At 4K, Reflex produced a 6% average improvement, though, less than a 1ms PC latency difference to put things in perspective. Still, it is another average PC latency improvement. The latency variance is also less with Nvidia Reflex to help the experience feel more consistent. It’s a net positive and potentially useful for pros with faster… reflexes.
When tested at 1080p, Nvidia still managed a technical win with its Reflex technology, but there wouldn’t be any perceivable low latency difference at just 0.1ms.
The engine powering Call of Duty: Warzone 2 also appears to adopt the necessary elements to eliminate excess latency that Reflex can otherwise squelch. It runs on the DirectX 12 API, which we know is multi-threaded for modern CPUs. More testing needs to be done for a definitive answer, but we can see an apparent correlation at this point between new and old engines using Reflex. A wider sample size in more games and in more scenes would be the next step to confirm this.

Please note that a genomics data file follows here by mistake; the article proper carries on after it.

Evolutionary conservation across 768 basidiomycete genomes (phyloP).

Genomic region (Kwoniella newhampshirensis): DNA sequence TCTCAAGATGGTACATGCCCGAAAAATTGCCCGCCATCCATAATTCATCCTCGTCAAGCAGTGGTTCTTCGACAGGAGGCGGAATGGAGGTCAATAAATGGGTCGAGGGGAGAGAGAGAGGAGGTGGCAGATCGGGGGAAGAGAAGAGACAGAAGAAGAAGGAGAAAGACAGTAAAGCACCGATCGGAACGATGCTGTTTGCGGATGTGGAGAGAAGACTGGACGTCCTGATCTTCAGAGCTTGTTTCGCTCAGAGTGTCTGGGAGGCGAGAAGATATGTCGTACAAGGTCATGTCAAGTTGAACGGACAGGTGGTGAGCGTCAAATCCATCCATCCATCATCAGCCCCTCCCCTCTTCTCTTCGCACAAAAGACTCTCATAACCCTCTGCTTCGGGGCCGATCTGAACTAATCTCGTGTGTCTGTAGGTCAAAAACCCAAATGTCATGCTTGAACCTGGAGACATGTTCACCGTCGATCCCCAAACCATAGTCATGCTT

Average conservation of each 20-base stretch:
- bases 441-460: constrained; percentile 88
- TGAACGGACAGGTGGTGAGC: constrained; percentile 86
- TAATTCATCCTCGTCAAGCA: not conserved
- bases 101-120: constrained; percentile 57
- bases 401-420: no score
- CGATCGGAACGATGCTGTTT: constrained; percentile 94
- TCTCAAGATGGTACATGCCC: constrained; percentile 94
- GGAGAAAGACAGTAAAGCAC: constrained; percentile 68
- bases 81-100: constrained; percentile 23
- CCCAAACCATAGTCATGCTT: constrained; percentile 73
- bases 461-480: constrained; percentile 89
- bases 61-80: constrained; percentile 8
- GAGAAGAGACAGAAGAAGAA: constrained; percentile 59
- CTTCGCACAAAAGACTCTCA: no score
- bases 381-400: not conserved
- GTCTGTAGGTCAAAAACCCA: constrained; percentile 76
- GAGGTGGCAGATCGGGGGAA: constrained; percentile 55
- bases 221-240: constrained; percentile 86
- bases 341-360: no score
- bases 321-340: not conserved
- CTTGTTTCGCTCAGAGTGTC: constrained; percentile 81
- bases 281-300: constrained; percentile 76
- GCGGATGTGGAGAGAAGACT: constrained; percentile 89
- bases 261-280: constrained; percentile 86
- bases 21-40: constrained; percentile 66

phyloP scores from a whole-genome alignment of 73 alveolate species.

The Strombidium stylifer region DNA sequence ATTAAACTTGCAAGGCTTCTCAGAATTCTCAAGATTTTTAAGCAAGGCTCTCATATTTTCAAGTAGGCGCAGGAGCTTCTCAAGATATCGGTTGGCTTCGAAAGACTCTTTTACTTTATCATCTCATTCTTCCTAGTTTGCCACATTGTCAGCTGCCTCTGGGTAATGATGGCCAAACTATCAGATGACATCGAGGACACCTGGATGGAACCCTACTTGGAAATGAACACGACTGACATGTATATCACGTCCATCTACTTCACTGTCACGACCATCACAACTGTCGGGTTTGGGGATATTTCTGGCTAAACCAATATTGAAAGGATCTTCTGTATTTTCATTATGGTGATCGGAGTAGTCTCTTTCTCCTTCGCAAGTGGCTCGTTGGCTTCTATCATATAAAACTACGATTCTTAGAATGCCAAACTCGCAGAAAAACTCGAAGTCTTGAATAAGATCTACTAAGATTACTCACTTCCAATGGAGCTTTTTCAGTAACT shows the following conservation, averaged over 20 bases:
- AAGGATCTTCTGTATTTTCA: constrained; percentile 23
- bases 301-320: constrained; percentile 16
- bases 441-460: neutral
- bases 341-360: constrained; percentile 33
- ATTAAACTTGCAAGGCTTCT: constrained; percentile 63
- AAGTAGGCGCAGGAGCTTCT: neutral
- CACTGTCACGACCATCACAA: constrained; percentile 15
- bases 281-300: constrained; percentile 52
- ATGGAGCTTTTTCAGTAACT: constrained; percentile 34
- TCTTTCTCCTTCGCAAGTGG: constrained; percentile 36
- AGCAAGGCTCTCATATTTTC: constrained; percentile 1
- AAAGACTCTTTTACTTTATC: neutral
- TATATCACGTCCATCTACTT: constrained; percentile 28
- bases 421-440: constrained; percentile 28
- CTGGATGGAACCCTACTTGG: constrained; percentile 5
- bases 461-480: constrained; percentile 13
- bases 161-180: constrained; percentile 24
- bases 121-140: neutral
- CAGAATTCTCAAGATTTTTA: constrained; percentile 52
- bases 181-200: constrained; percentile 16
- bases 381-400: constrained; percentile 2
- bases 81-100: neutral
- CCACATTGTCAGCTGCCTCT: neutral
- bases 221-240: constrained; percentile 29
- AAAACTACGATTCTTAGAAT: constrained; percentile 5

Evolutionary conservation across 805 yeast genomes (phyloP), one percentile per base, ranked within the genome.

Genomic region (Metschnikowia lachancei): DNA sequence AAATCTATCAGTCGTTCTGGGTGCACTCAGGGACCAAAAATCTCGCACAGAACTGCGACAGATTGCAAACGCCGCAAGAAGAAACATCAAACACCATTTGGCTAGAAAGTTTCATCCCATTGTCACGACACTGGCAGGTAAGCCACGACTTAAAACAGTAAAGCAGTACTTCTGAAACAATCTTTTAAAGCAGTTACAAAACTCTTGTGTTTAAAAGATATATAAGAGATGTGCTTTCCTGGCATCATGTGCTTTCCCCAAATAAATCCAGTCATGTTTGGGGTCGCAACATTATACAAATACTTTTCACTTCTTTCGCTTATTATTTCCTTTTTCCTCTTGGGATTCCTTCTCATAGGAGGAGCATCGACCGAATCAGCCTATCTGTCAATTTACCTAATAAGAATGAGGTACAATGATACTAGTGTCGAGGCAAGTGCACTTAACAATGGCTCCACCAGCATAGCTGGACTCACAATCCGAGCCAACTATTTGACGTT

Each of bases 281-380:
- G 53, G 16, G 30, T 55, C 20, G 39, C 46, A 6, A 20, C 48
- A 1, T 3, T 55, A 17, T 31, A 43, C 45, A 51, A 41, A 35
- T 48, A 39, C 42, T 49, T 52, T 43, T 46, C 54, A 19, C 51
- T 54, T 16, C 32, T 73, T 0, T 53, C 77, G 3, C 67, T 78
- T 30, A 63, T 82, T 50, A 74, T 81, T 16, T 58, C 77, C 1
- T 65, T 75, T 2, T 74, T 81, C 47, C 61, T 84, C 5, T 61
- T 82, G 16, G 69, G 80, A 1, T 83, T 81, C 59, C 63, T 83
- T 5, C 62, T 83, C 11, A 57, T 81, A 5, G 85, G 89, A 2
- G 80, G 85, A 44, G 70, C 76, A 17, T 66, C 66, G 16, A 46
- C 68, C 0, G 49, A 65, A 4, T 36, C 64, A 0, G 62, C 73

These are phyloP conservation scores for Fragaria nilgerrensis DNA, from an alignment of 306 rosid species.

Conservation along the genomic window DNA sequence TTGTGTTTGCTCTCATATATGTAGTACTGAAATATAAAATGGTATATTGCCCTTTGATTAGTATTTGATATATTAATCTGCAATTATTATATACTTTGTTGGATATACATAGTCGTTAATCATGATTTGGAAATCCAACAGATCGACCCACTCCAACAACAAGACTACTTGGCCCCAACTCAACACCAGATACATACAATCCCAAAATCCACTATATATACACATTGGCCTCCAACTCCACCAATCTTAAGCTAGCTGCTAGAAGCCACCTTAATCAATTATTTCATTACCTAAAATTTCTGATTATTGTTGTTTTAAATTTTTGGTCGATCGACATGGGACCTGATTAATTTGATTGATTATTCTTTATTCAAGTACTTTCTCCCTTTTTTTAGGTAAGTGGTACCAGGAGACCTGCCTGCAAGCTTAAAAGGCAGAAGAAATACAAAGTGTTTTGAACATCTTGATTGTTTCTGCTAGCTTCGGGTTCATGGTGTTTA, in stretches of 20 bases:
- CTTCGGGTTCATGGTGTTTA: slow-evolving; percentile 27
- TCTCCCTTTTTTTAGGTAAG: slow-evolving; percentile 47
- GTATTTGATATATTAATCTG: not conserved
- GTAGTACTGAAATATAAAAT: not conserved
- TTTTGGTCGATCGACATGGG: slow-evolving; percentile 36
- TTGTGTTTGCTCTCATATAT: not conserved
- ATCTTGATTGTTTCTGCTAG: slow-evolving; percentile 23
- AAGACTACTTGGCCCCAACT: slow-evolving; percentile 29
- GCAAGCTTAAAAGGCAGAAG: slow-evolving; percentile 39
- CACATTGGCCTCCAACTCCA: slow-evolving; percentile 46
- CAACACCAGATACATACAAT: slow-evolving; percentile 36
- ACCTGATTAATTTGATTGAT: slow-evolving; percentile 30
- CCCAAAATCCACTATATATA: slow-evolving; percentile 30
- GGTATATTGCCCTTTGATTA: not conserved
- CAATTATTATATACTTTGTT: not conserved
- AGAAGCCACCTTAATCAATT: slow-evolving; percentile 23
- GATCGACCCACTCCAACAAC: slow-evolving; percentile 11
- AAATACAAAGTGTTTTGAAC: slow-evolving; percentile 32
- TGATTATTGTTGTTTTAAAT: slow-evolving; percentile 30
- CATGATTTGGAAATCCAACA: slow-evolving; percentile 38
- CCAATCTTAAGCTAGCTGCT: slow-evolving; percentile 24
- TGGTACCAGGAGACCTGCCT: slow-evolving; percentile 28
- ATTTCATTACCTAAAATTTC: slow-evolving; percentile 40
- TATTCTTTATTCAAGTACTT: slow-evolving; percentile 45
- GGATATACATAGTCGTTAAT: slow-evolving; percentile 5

We can conclude from this testing that it’s a good idea to always turn Nvidia Reflex on in games that support it. There are no apparent downsides to using Nvidia Reflex, but expectations need to be kept realistic. There are a few standout examples where the difference is obvious, and others where it is not. It’s an exciting technology to see, and could help more of the older games as an upgrade of sorts. There’s also DLSS 3 Frame Generation to consider, which Nvidia Reflex can offset since Frame Generation adds latency in exchange for creating artificial frames.